Chris Pratt and Bryce Dallas Howard star in a scene from the movie "Jurassic World." The Catholic News Service classification is A-III -- adults. The Motion Picture Association of America rating is PG-13 -- parents strongly cautioned. Some material may be inappropriate for children under 13.(CNS photo/Universal)

Chris Pratt and Bryce Dallas Howard star in a scene from the movie “Jurassic World.” The Catholic News Service classification is A-III — adults. The Motion Picture Association of America rating is PG-13 — parents strongly cautioned. Some material may be inappropriate for children under 13.(CNS photo/Universal)

If the thought springs to mind that, proportionally speaking at least, dinos did not necessarily possess nature’s largest brains, the reflection is not misplaced. Like the creatures that inhabit it, “Jurassic World” is all about brawn, sheer visual and commercial heft. Sharp-wittedness and emotional subtlety are not on offer, deep characterizations even less so.

Instead, this continuation of the series that began with 1993’s “Jurassic Park,” Steven Spielberg’s wildly popular adaptation of Michael Crichton’s 1990 novel, uses its human participants as anachronistically placed Darwinian bait, mere fodder for their outsized adversaries. So it hardly matters that they amount to nothing more than an ensemble of stick figures.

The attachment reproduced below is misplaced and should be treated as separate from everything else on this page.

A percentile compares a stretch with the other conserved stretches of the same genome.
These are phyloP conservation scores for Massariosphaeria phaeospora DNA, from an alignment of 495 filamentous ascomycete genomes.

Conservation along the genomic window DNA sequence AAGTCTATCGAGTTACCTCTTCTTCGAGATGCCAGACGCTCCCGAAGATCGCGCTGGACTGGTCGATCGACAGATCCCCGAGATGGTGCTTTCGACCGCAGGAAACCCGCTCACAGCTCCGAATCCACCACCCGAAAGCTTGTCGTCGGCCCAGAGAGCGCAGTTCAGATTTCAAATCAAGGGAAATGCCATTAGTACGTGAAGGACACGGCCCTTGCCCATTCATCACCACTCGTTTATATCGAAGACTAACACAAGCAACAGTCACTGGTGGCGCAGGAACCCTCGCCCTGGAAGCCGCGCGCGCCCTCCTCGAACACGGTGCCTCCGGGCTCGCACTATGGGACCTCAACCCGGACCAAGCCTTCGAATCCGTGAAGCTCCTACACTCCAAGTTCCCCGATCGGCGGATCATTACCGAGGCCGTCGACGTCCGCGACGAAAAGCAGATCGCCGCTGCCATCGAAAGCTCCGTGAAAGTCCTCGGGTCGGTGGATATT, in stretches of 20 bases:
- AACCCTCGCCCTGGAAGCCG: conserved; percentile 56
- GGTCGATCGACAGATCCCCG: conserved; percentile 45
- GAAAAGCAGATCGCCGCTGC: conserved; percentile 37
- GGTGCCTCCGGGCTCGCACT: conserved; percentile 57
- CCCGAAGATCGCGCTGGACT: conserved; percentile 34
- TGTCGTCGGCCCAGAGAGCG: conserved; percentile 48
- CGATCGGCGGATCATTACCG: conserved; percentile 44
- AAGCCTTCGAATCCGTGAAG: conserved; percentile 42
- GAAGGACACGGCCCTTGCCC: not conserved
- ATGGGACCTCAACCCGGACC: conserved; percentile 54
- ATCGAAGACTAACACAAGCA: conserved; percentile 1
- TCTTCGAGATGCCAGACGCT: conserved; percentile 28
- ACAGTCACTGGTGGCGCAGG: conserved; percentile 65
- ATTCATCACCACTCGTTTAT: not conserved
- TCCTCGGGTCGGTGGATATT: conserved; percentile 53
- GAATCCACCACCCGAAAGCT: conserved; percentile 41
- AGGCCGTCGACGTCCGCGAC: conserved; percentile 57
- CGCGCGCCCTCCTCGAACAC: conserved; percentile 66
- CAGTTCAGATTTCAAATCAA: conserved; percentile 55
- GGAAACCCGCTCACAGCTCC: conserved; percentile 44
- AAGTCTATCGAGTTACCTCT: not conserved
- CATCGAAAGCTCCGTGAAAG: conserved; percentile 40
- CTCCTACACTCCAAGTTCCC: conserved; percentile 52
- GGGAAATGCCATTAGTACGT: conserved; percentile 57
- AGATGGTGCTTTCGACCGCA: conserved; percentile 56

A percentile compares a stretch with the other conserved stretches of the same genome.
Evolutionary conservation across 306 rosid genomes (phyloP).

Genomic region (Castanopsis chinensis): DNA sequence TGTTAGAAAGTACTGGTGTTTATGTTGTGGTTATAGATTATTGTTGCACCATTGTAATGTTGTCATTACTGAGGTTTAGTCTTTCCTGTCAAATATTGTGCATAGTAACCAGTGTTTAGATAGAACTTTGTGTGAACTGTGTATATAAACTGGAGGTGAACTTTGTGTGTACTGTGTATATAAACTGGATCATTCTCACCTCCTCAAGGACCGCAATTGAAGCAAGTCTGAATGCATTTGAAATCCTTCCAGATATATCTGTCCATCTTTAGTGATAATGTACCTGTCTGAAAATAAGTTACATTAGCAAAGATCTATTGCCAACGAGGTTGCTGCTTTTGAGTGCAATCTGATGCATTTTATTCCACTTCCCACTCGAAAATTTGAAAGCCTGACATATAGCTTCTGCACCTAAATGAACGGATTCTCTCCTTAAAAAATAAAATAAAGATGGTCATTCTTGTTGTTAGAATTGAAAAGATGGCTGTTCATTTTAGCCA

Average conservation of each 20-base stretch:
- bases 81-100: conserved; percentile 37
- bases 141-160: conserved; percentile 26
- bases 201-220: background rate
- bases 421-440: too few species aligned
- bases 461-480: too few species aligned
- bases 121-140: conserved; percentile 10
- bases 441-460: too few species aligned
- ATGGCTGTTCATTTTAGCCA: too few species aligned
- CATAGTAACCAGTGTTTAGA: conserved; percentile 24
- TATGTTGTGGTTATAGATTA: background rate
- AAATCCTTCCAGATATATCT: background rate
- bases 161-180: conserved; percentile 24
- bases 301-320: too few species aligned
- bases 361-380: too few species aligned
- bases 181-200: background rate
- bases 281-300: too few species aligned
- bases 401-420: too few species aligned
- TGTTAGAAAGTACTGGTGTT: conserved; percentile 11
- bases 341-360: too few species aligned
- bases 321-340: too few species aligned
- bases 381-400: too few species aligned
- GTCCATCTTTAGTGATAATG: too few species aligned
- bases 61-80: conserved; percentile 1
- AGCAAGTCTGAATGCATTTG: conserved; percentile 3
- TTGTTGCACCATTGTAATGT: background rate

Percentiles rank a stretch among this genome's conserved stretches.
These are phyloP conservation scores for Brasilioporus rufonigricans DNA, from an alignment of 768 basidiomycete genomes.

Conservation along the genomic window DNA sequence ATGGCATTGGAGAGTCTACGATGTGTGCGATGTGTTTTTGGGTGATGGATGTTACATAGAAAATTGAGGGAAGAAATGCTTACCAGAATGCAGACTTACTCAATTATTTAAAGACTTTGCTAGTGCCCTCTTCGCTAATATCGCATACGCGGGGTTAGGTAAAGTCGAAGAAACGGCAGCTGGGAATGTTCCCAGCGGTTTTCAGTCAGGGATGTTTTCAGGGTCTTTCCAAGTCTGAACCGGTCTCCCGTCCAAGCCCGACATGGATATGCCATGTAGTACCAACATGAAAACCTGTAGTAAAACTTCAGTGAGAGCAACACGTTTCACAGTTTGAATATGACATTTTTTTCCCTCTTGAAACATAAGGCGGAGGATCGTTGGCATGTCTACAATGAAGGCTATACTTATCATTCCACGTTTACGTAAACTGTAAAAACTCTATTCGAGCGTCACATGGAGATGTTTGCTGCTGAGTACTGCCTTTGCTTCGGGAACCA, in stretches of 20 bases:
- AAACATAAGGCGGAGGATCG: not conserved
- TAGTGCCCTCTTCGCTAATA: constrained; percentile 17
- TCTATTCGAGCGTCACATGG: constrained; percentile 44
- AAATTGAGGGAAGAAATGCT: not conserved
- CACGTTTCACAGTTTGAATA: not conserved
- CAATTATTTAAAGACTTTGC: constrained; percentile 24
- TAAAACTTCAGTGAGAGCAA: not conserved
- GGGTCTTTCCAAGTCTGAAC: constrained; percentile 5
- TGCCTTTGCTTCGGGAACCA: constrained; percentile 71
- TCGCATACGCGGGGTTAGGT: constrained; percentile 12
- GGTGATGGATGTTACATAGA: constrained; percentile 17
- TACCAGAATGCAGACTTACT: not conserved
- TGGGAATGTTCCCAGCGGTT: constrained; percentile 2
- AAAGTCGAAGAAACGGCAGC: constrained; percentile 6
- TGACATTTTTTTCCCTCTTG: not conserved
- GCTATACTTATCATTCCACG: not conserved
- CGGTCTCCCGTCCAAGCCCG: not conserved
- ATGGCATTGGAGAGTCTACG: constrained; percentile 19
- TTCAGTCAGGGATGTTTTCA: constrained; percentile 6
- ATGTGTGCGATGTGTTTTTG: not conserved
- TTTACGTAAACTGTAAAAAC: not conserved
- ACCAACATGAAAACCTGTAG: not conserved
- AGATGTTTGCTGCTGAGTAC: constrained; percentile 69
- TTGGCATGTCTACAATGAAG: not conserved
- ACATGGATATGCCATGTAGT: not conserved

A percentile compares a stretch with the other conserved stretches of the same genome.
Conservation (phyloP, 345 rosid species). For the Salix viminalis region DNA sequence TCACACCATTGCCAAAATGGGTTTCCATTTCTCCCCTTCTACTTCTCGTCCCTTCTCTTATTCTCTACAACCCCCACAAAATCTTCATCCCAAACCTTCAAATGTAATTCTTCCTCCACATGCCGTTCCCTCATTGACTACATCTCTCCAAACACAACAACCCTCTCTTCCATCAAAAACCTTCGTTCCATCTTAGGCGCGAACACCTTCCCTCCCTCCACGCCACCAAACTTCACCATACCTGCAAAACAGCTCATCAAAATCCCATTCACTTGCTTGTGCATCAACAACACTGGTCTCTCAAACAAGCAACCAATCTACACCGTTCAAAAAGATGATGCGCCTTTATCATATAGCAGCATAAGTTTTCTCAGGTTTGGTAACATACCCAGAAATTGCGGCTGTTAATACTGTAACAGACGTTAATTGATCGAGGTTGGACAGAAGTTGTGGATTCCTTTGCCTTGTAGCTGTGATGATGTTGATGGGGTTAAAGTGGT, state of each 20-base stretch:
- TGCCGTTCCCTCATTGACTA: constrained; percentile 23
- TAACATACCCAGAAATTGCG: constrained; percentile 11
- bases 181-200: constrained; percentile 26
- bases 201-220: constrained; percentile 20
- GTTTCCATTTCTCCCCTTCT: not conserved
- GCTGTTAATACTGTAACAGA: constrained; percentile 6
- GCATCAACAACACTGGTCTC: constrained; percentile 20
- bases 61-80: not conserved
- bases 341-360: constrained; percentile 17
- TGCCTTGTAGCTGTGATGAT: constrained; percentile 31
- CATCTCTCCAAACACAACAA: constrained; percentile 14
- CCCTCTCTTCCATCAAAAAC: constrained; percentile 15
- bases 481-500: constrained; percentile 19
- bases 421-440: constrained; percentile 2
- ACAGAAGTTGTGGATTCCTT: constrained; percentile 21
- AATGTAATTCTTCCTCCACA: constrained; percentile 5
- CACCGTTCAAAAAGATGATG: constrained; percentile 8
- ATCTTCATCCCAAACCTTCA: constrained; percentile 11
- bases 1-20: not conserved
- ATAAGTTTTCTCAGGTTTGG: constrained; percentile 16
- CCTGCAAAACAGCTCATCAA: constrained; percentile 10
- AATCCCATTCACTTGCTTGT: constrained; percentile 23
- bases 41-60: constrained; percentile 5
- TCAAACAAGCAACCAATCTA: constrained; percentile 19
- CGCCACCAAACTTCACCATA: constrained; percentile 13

Take, for example, business-obsessed Claire (Bryce Dallas Howard). A driven career woman whose precise role in the management of the titular resort, where patently imprudent tourists come to gawk, for a price, at genetically re-created prehistoric predators, is never made clear, Claire is far too worried about getting ahead to have a family of her own.

Nor does she have time to spare for the duo of visiting nephews, 16-year-old Zach (Nick Robinson) and his preteen brother Gray (Ty Simpkins), who have been foisted on her by their soon-to-be-divorcing parents. So Claire, in her turn, hands off the boys to an assistant.

Such adult neglect, of course, gives Zach and Gray the perfect opportunity to wander off on their own. Extricating them from the inevitably resulting danger will require all the acumen of ex-military animal trainer Owen (Chris Pratt).

Who’s this Owen and what’s he doing here? As with Claire’s job description, information is sketchy.

He’s a consultant of some sort, it seems, and shares some unspecified offscreen history with Claire, the upshot of which is a romantic attraction thinly disguised as mutual dislike. Well, after all, a story like this needs its Indiana Jones stand-in, the lads need someone to look up to, and Claire needs a previously untamed he-man with whom to settle down, once the dinosaurs do.

There’s some perfunctory discussion, amid all the mayhem, about the proper limits of science: BD Wong reprises his role in the long-ago first picture by playing overly ambitious, if not quite mad, scientist Dr. Wu. And it can’t hurt to have a violence-loving warmonger added to the mix, so cue Vincent D’Onofrio as a straw-man militarist named Hoskins.